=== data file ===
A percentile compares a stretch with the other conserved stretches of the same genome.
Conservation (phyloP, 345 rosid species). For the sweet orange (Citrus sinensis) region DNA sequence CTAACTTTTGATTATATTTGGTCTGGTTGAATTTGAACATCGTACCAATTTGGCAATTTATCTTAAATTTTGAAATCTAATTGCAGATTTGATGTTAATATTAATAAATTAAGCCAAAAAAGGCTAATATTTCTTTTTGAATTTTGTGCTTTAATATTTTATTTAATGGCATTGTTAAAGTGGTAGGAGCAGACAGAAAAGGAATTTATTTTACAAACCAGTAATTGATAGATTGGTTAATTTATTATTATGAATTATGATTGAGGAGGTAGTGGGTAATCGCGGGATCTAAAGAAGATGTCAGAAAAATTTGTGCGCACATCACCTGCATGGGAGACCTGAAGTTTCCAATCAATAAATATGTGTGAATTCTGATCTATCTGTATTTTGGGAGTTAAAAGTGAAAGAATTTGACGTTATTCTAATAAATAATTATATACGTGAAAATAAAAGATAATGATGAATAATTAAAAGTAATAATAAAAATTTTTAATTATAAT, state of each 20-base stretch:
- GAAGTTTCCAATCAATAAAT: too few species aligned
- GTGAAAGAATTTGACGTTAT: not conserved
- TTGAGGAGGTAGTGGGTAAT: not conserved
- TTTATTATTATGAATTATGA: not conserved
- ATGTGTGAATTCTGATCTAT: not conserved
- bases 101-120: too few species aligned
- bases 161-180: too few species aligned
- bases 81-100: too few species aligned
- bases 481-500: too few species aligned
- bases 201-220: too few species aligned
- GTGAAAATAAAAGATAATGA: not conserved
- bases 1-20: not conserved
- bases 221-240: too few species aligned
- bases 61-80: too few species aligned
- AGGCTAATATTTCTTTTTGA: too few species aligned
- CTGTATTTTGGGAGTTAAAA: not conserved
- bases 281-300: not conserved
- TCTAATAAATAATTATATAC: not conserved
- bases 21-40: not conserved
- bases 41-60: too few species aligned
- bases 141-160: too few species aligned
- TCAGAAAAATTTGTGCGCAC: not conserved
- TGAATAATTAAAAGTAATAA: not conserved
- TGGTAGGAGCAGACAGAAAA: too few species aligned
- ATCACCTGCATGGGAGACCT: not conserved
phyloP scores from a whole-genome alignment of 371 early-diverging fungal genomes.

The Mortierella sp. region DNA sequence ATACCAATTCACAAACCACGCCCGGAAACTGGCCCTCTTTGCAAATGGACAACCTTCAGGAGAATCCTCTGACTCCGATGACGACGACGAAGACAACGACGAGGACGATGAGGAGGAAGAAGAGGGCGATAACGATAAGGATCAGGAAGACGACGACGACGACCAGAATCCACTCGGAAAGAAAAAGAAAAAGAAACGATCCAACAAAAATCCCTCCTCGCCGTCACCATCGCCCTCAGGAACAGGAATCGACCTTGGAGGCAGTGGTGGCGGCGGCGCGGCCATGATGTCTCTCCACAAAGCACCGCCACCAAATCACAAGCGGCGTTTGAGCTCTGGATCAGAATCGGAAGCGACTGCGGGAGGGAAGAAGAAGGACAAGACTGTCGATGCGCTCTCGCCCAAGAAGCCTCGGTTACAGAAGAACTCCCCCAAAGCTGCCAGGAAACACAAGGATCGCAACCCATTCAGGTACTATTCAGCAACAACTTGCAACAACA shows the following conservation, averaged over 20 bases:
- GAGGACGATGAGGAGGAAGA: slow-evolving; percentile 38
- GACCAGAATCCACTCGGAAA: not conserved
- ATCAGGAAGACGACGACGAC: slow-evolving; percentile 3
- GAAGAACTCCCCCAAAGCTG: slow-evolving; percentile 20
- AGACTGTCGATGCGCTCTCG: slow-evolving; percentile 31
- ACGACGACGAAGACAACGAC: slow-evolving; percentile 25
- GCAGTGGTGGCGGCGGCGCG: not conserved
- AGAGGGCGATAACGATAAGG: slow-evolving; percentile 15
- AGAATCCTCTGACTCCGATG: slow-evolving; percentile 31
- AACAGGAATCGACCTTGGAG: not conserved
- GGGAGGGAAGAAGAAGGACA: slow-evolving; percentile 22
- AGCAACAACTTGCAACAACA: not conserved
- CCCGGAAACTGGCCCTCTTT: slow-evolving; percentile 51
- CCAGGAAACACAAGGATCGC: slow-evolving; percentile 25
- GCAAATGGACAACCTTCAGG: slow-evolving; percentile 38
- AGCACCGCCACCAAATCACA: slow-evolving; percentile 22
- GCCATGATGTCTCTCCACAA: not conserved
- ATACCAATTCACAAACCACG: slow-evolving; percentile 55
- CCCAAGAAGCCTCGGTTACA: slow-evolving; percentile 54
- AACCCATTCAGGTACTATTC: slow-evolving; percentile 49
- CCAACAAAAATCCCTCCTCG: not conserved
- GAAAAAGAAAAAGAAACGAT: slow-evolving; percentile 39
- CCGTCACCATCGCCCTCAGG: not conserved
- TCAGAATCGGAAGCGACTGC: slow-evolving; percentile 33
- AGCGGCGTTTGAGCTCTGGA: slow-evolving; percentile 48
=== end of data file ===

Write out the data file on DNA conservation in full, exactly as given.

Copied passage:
A percentile compares a stretch with the other conserved stretches of the same genome.
Conservation (phyloP, 345 rosid species). For the sweet orange (Citrus sinensis) region DNA sequence CTAACTTTTGATTATATTTGGTCTGGTTGAATTTGAACATCGTACCAATTTGGCAATTTATCTTAAATTTTGAAATCTAATTGCAGATTTGATGTTAATATTAATAAATTAAGCCAAAAAAGGCTAATATTTCTTTTTGAATTTTGTGCTTTAATATTTTATTTAATGGCATTGTTAAAGTGGTAGGAGCAGACAGAAAAGGAATTTATTTTACAAACCAGTAATTGATAGATTGGTTAATTTATTATTATGAATTATGATTGAGGAGGTAGTGGGTAATCGCGGGATCTAAAGAAGATGTCAGAAAAATTTGTGCGCACATCACCTGCATGGGAGACCTGAAGTTTCCAATCAATAAATATGTGTGAATTCTGATCTATCTGTATTTTGGGAGTTAAAAGTGAAAGAATTTGACGTTATTCTAATAAATAATTATATACGTGAAAATAAAAGATAATGATGAATAATTAAAAGTAATAATAAAAATTTTTAATTATAAT, state of each 20-base stretch:
- GAAGTTTCCAATCAATAAAT: too few species aligned
- GTGAAAGAATTTGACGTTAT: not conserved
- TTGAGGAGGTAGTGGGTAAT: not conserved
- TTTATTATTATGAATTATGA: not conserved
- ATGTGTGAATTCTGATCTAT: not conserved
- bases 101-120: too few species aligned
- bases 161-180: too few species aligned
- bases 81-100: too few species aligned
- bases 481-500: too few species aligned
- bases 201-220: too few species aligned
- GTGAAAATAAAAGATAATGA: not conserved
- bases 1-20: not conserved
- bases 221-240: too few species aligned
- bases 61-80: too few species aligned
- AGGCTAATATTTCTTTTTGA: too few species aligned
- CTGTATTTTGGGAGTTAAAA: not conserved
- bases 281-300: not conserved
- TCTAATAAATAATTATATAC: not conserved
- bases 21-40: not conserved
- bases 41-60: too few species aligned
- bases 141-160: too few species aligned
- TCAGAAAAATTTGTGCGCAC: not conserved
- TGAATAATTAAAAGTAATAA: not conserved
- TGGTAGGAGCAGACAGAAAA: too few species aligned
- ATCACCTGCATGGGAGACCT: not conserved
phyloP scores from a whole-genome alignment of 371 early-diverging fungal genomes.

The Mortierella sp. region DNA sequence ATACCAATTCACAAACCACGCCCGGAAACTGGCCCTCTTTGCAAATGGACAACCTTCAGGAGAATCCTCTGACTCCGATGACGACGACGAAGACAACGACGAGGACGATGAGGAGGAAGAAGAGGGCGATAACGATAAGGATCAGGAAGACGACGACGACGACCAGAATCCACTCGGAAAGAAAAAGAAAAAGAAACGATCCAACAAAAATCCCTCCTCGCCGTCACCATCGCCCTCAGGAACAGGAATCGACCTTGGAGGCAGTGGTGGCGGCGGCGCGGCCATGATGTCTCTCCACAAAGCACCGCCACCAAATCACAAGCGGCGTTTGAGCTCTGGATCAGAATCGGAAGCGACTGCGGGAGGGAAGAAGAAGGACAAGACTGTCGATGCGCTCTCGCCCAAGAAGCCTCGGTTACAGAAGAACTCCCCCAAAGCTGCCAGGAAACACAAGGATCGCAACCCATTCAGGTACTATTCAGCAACAACTTGCAACAACA shows the following conservation, averaged over 20 bases:
- GAGGACGATGAGGAGGAAGA: slow-evolving; percentile 38
- GACCAGAATCCACTCGGAAA: not conserved
- ATCAGGAAGACGACGACGAC: slow-evolving; percentile 3
- GAAGAACTCCCCCAAAGCTG: slow-evolving; percentile 20
- AGACTGTCGATGCGCTCTCG: slow-evolving; percentile 31
- ACGACGACGAAGACAACGAC: slow-evolving; percentile 25
- GCAGTGGTGGCGGCGGCGCG: not conserved
- AGAGGGCGATAACGATAAGG: slow-evolving; percentile 15
- AGAATCCTCTGACTCCGATG: slow-evolving; percentile 31
- AACAGGAATCGACCTTGGAG: not conserved
- GGGAGGGAAGAAGAAGGACA: slow-evolving; percentile 22
- AGCAACAACTTGCAACAACA: not conserved
- CCCGGAAACTGGCCCTCTTT: slow-evolving; percentile 51
- CCAGGAAACACAAGGATCGC: slow-evolving; percentile 25
- GCAAATGGACAACCTTCAGG: slow-evolving; percentile 38
- AGCACCGCCACCAAATCACA: slow-evolving; percentile 22
- GCCATGATGTCTCTCCACAA: not conserved
- ATACCAATTCACAAACCACG: slow-evolving; percentile 55
- CCCAAGAAGCCTCGGTTACA: slow-evolving; percentile 54
- AACCCATTCAGGTACTATTC: slow-evolving; percentile 49
- CCAACAAAAATCCCTCCTCG: not conserved
- GAAAAAGAAAAAGAAACGAT: slow-evolving; percentile 39
- CCGTCACCATCGCCCTCAGG: not conserved
- TCAGAATCGGAAGCGACTGC: slow-evolving; percentile 33
- AGCGGCGTTTGAGCTCTGGA: slow-evolving; percentile 48